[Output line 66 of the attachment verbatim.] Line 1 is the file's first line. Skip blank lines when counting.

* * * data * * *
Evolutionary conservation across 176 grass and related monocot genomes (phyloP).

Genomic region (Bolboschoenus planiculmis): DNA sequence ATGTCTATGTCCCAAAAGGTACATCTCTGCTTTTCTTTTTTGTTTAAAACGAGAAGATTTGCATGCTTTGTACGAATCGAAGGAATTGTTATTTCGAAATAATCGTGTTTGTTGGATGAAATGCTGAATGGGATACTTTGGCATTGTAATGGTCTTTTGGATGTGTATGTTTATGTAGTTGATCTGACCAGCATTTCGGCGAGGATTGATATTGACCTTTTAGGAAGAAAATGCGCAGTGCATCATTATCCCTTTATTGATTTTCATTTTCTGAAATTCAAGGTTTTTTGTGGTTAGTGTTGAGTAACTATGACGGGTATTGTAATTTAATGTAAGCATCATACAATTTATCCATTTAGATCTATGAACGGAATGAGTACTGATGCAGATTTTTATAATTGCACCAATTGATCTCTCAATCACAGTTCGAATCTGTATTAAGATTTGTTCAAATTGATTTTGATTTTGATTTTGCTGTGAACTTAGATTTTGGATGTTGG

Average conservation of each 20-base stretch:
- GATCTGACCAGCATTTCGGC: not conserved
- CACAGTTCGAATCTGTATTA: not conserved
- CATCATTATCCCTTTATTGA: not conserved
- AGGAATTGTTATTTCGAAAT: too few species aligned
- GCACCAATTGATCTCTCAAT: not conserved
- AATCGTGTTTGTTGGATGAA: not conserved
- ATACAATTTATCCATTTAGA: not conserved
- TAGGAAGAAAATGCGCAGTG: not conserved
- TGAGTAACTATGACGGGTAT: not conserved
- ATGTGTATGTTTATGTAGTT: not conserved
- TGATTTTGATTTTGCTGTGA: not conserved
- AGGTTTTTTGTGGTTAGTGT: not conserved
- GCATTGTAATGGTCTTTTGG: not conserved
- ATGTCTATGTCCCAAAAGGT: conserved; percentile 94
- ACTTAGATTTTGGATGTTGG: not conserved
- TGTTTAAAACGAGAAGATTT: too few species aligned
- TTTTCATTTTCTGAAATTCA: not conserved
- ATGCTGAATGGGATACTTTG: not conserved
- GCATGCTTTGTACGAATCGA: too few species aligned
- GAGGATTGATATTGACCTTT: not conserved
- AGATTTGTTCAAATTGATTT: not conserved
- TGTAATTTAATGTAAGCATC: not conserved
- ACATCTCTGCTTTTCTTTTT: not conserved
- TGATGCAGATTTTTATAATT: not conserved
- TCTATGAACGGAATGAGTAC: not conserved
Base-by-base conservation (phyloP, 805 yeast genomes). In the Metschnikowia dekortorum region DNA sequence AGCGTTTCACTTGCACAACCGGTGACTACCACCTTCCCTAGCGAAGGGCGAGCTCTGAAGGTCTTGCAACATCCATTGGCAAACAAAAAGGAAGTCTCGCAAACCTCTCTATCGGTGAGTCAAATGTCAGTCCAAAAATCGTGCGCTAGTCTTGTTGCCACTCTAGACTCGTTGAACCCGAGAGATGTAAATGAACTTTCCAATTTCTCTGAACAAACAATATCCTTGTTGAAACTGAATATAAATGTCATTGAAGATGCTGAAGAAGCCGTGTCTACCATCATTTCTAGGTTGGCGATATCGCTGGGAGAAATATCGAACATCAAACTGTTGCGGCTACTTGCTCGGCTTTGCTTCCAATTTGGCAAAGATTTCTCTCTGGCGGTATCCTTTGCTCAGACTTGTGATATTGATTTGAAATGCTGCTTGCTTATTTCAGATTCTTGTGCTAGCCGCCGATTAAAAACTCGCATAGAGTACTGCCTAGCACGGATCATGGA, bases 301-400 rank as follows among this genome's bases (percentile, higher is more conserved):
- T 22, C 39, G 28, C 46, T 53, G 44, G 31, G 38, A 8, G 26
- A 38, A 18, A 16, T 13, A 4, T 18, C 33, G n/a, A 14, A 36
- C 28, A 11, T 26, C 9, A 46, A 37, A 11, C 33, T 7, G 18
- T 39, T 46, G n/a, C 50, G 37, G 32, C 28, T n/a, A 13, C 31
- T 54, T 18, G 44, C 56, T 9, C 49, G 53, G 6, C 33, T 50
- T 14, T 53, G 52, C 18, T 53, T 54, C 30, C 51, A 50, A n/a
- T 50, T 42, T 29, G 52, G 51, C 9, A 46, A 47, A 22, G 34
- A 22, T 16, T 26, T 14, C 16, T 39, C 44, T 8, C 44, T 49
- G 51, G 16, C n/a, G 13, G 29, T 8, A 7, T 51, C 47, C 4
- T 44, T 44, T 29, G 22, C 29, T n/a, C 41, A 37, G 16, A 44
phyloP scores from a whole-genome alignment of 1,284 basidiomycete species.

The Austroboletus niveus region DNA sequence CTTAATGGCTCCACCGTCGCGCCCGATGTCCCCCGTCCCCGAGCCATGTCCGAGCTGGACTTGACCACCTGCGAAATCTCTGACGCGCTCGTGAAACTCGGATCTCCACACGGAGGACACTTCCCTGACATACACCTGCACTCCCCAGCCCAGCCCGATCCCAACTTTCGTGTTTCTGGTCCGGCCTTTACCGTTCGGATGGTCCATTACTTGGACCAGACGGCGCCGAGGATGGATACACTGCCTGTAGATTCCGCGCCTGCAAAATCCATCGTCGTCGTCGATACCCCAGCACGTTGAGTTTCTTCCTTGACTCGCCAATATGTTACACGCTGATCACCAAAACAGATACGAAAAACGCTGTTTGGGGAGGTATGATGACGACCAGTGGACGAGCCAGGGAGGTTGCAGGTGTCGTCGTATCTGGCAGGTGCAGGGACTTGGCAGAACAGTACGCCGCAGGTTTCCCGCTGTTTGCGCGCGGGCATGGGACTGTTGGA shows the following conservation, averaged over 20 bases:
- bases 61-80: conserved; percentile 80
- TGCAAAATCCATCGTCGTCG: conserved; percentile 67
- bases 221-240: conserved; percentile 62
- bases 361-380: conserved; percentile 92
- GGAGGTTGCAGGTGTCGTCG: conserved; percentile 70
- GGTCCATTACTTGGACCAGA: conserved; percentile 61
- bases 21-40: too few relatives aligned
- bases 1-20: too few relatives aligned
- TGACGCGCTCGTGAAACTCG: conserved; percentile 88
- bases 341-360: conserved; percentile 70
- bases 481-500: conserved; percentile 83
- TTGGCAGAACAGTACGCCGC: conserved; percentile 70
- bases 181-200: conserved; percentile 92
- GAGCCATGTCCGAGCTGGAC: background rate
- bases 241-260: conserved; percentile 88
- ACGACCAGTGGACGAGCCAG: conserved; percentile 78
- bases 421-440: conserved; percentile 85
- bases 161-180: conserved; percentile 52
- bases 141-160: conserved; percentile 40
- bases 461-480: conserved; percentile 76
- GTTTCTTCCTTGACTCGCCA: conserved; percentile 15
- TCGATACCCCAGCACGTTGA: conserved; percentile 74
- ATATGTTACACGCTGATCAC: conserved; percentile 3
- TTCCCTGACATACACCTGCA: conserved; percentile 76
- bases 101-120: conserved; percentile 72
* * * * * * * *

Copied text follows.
- bases 101-120: conserved; percentile 72